Screening for PH by periodic echocardiography has been suggested in these groups. The known reported cases of glycogen storage disease type 1 and PH were in children older than 10 years of age. Hence, screening can be timed and planned accordingly according to guidelines for glycogen storage disease for patients 10 years of age and older.2,13
Glycogen Storage Disease Type 2
Li and colleagues14 described one case of PH with glycogen storage disease type 2 in a 16-year-old girl with severe respiratory muscle weakness, leading to impaired pulmonary function and respiratory failure. She was found to have PA systolic pressure 65 mm Hg and chronic respiratory acidosis with pH 7.3 and Pco2 83 mm Hg. They speculated that severe muscle weakness leading to impaired pulmonary function and respiratory failure may have precipitated PH. Our group has previously described mechanisms by which hypercarbia can also directly contribute to pulmonary vasoconstriction and vascular remodeling, including via increased hydrogen ion concentration and sympathetic nervous systemic activation.15
LYSOSOMAL STORAGE DISORDER (GAUCHER DISEASE)
Gaucher disease is an autosomal recessive inherited disorder characterized by lysosomal storage disease in which there is a deficiency of the enzyme glucocerebrosidase. Consequently, there is glucocerebroside accumulation in the macrophage-monocyte system and organ infiltration, predominantly in the bone marrow, liver, and spleen. The adult or chronic form (type 1) comprises the majority of cases of Gaucher disease, compared to the less common infantile or acute form (type 2) (Table 3).
The proposed mechanism of PH in Gaucher disease is accentuated basilar deposition of glucocerebroside in the interstitium (demonstrated as septal thickening), along with vasculopathy due to pulmonary alveolar capillary occlusions and fatal bone marrow microemboli.16–18 Gaucher cells have been identified in the pulmonary parenchyma, intracapillary beds, patchy infiltrates in the lymphatic distribution, intra-alveolar infiltrates, and interstitial space (peri-bronchial, perivascular and septum).18 The universal involvement of the pulmonary capillaries suggests the systemic nature of the disease. Interestingly, however, Gaucher disease type 1 has been associated with isolated PH, without Gaucher cells in the lung parenchyma.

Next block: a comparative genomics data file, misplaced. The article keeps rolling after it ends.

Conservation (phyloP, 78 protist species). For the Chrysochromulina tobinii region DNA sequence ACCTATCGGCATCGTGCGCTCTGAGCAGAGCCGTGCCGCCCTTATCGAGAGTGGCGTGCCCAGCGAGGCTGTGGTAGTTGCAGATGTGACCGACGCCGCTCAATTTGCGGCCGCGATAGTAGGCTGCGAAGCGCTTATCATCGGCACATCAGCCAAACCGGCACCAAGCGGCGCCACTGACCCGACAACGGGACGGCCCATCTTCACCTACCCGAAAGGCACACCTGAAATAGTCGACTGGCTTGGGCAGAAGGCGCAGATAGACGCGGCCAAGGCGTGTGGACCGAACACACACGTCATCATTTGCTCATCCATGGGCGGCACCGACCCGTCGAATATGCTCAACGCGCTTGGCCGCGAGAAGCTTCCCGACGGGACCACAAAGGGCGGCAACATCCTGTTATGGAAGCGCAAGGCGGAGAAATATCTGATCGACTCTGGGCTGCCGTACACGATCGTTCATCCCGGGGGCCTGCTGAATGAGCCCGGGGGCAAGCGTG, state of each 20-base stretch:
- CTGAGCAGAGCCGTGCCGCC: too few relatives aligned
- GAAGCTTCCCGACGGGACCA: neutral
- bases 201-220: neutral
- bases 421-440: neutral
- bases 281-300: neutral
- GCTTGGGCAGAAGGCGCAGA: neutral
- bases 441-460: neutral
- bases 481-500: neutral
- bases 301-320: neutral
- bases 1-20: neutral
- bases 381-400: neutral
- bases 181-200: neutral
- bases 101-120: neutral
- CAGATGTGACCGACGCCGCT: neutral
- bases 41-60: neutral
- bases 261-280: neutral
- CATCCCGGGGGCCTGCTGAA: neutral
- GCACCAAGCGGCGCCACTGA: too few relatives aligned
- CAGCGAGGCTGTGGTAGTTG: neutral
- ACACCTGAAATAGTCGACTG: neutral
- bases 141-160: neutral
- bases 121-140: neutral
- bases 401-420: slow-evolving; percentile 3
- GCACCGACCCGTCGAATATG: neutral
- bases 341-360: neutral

Gaucher disease has indirect mechanisms by which it also contributes toward pulmonary vascular disease, as it is also associated with splenectomy and liver disease, both of which contribute to the development of PH. After splenectomy, thromboembolism may occur secondary to bone marrow infarction and enforcement of capillaries by megakaryocytes from extramedullary hematopoiesis. Furthermore, the presence of splenectomy in Gaucher disease is strongly associated with severe and life-threatening PH; in a study by Mistry et al19 all patients with severe PH (right ventricular systolic pressure 50–130 mm Hg) were asplenic compared to only 31% of patients with right ventricular systolic pressure <50 mm Hg (odds ratio 28.8, 95% confidence interval 1.6–531.6, P < .001). Removal of the spleen, the primary reservoir of cell storage, will promote migration of mononuclear phagocytes toward other tissues, such as liver, skeletal muscle, and lung. Hence, there is perpetual remodeling of the vascular wall. Genetic associations of BMPR2 and ALK1 have not shown to be modifiers in Gaucher disease type 1.20 Liver involvement is common in Gaucher disease, with its severity and clinical significance spanning a wide spectrum ranging from asymptomatic to cirrhosis. Portal hypertension can lead to pulmonary artery hypertension, while hyperdynamic circulation commonly seen in cirrhosis physiology can cause PH due to high increased right ventricular cardiac output.